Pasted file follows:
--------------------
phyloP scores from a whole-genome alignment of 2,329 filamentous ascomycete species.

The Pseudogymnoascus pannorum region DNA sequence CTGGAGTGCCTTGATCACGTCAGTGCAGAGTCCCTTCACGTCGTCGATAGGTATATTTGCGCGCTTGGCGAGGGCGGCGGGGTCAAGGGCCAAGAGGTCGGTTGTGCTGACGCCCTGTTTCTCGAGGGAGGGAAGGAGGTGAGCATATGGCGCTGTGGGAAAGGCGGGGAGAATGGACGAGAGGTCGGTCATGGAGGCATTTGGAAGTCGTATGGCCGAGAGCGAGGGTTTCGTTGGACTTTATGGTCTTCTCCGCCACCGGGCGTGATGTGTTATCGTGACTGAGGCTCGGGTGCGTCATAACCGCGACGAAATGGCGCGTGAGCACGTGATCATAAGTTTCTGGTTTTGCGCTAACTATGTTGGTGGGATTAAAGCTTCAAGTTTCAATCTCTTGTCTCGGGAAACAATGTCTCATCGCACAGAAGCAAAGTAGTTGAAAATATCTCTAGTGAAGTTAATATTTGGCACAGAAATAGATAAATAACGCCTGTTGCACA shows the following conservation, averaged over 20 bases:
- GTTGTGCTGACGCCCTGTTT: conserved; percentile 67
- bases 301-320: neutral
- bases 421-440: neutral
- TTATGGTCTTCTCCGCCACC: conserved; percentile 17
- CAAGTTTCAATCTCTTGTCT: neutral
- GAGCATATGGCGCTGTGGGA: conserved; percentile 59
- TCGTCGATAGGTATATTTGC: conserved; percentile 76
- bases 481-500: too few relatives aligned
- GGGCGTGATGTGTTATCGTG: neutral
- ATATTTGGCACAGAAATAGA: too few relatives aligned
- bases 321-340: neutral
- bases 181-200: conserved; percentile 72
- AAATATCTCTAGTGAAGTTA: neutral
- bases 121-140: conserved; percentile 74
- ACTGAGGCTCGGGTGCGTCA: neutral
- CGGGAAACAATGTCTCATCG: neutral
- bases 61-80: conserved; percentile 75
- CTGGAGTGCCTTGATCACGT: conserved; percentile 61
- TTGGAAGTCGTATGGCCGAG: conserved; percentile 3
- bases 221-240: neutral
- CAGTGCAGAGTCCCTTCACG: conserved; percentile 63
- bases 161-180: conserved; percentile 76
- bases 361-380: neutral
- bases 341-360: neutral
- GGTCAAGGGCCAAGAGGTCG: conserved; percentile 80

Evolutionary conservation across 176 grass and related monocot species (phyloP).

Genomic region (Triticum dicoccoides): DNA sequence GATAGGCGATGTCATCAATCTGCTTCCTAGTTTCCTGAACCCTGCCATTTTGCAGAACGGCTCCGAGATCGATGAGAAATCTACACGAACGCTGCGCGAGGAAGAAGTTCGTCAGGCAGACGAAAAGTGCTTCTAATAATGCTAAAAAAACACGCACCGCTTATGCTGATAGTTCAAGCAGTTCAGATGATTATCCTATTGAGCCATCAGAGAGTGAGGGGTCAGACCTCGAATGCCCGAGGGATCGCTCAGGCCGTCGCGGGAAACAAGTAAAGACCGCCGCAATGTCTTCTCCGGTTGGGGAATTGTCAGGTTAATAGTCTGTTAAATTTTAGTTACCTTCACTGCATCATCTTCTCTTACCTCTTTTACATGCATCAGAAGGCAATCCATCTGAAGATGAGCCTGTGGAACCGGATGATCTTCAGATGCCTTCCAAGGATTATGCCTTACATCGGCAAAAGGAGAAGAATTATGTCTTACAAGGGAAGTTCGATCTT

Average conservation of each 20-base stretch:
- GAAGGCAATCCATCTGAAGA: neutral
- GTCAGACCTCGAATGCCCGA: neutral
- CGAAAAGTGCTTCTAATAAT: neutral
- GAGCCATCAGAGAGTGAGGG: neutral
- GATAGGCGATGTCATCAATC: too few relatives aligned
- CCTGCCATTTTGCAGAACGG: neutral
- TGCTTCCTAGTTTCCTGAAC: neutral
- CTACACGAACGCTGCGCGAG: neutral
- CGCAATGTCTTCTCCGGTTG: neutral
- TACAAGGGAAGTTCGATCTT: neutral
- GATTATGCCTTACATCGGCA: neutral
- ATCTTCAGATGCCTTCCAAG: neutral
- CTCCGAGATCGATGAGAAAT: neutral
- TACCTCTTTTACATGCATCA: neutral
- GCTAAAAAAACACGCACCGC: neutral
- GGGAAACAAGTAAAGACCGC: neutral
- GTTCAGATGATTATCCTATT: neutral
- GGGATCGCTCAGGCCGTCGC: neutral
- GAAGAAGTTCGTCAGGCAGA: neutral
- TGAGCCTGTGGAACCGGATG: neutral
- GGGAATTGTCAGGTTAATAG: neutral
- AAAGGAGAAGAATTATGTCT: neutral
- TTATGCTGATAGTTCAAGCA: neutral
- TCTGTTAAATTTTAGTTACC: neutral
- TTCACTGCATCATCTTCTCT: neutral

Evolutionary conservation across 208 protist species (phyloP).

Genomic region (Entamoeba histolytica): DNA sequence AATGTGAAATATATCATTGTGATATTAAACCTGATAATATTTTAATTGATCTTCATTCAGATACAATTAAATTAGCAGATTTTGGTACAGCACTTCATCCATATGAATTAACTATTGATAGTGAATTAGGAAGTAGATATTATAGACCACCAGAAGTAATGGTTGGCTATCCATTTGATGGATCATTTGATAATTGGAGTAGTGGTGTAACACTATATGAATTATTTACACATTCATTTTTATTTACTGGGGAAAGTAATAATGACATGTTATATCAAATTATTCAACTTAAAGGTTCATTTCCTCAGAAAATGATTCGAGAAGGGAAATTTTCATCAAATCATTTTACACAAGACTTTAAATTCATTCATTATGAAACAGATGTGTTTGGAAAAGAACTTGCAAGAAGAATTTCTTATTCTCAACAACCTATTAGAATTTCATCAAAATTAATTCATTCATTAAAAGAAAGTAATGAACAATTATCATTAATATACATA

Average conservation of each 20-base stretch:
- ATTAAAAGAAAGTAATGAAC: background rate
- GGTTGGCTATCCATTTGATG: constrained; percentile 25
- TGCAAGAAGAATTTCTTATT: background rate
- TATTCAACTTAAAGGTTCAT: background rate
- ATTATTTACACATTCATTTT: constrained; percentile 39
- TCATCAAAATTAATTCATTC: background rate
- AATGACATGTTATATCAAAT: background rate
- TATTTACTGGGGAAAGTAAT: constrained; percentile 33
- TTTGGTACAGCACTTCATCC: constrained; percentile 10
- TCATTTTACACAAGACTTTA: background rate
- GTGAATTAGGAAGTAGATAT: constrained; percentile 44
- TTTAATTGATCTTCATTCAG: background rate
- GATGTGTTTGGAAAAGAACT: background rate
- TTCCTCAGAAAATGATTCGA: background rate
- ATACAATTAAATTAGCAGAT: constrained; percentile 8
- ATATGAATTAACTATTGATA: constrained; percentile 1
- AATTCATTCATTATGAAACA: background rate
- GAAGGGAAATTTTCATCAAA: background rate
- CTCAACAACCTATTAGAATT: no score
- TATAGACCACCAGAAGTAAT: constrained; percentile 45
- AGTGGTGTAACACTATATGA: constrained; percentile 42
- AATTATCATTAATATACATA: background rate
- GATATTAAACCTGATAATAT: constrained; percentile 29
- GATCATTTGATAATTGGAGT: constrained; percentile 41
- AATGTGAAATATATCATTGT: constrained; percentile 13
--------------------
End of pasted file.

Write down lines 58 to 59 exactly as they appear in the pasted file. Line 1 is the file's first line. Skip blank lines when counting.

Average conservation of each 20-base stretch:
- ATTAAAAGAAAGTAATGAAC: background rate